The basic process of oven self-cleaning

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The basic process of oven self-cleaning

If you ever fear that your oven cleaning skill is lacking in prowess, you may consider a self-cleaning oven. It may feel like a blessing in disguise because it saves you the effort of sticking your head in there to tackle the grease and grime.

However, to make the most of the self-cleaning cycle, you need to keep certain things in mind. Only then can you hope to have a clean oven that is easy to work with and which does not ruin your cooking efforts.

Here is how you can efficiently use your self-cleaning cycle:

  • Remove racks – usually, you will want to remove them from the oven before starting the self-cleaning process. On the other hand, you can give them a more thorough clean with water and cleaning detergents that way. Racks take a beating entirely when cooking meat and other dishes, so they can use the extra care. One more reason for removing racks is that the self-cleaning cycle produces quite a lot of heat, which may damage them, warp or discolour them. Check with the oven manual to see what the manufacturer recommends and follow their directions.
  • The basic process of oven self-cleaningWipe out any spillover – if you see any spillover liquid, be it grease or other juices, you should wipe them out with a clean cloth. That way you will avoid them turning into ash inside the oven when you run the self-clean. Do the same with the window, especially on the inside part. Do not use active chemicals for this cleaning process before using the self-clean cycle.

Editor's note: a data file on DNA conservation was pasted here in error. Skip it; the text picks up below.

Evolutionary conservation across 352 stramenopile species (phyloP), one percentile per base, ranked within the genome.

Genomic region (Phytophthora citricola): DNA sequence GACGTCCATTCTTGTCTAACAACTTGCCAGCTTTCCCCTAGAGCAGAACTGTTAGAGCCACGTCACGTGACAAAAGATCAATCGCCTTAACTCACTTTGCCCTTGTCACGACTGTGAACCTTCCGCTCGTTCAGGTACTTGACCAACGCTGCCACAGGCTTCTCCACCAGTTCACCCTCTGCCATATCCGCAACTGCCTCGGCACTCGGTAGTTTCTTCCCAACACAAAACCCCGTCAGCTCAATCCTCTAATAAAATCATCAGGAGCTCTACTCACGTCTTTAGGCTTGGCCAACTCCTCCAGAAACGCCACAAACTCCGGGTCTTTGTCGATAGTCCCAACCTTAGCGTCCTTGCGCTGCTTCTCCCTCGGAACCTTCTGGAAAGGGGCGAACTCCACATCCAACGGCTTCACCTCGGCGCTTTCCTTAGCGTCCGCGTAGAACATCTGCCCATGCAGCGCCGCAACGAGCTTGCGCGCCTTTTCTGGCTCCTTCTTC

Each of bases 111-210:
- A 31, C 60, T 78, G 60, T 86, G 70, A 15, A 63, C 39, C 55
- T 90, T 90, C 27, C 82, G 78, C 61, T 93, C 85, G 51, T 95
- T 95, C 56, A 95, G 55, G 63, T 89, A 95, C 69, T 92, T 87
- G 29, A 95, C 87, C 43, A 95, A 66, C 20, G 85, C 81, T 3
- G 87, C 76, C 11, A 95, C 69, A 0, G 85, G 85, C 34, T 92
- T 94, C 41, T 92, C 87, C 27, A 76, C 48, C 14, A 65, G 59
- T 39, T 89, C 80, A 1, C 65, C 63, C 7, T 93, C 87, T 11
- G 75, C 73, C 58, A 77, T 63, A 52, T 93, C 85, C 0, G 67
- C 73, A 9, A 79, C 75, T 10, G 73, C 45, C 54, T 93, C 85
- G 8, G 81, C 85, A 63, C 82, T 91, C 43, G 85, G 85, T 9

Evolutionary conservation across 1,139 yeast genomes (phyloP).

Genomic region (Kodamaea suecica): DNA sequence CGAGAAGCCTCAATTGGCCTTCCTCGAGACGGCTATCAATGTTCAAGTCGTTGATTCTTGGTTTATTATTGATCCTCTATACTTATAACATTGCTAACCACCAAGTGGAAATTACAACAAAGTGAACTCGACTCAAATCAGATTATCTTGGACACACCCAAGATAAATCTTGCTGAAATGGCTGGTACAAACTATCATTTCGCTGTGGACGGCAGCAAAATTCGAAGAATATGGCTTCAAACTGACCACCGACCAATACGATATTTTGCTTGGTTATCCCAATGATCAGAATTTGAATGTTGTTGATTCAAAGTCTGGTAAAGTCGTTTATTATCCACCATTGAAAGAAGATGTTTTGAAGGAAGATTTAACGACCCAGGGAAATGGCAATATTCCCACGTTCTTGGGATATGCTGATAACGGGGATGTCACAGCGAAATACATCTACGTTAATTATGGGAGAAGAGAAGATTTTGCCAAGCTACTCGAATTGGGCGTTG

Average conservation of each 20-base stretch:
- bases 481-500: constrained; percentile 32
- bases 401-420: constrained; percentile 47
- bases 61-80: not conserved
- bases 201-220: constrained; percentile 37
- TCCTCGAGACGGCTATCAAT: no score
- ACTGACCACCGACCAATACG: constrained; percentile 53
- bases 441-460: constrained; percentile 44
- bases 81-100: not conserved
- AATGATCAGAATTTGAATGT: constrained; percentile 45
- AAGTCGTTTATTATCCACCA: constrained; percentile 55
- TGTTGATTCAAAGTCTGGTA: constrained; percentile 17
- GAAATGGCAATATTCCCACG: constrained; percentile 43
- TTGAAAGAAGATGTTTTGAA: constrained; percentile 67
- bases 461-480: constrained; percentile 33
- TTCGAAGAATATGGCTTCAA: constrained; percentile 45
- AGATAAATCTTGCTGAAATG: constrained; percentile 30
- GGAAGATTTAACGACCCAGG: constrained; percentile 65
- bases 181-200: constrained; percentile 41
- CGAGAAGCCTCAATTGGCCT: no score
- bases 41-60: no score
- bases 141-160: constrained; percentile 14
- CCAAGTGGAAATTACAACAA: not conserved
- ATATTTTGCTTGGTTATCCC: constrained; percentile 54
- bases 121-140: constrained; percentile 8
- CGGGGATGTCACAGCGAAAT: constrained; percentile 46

• Ventilate the room during the cycle – sometimes the oven may emit smoke during the self-clean process. For this reason, it is best to ventilate the room properly. Open all windows and doors. If applicable, take the oven closer to a window and run the cycle there. Exhaust fans help you as well. If the smoke is too much, turn the self-cleaning cycle off, let the oven cool down and wipe out the debris that caused the smoke. Hopefully, when you start the cycle again, the smoke will be gone.
  • Wait for the oven to cool down – once the self-cleaning process is complete, your oven will be too hot. Allow ample time for it to cool off. Anywhere between 60 and 90 minutes is sufficient. You can reduce this downtime if the oven is equipped with a fan.
  • Tackle the ash – all of the food soil inside the oven will have turned to ash. There could be white ash and dark ash. Do not be alarmed when you see the amount, as that is a reasonable result of using the self-clean. Use water/vinegar mix and wipe it out with a sponge cloth. This concludes the self-cleaning process.

While running this function of your oven is no rocket science, you need to be careful. The oven reaches dangerously high temperature during it, which may be a cause for concern. To retain your peace of mind, you can do regular oven cleaning and only resort to self-cleaning the oven now and then.

© Specialist Oven Cleaners

Matthew Anderson
Matthew Anderson

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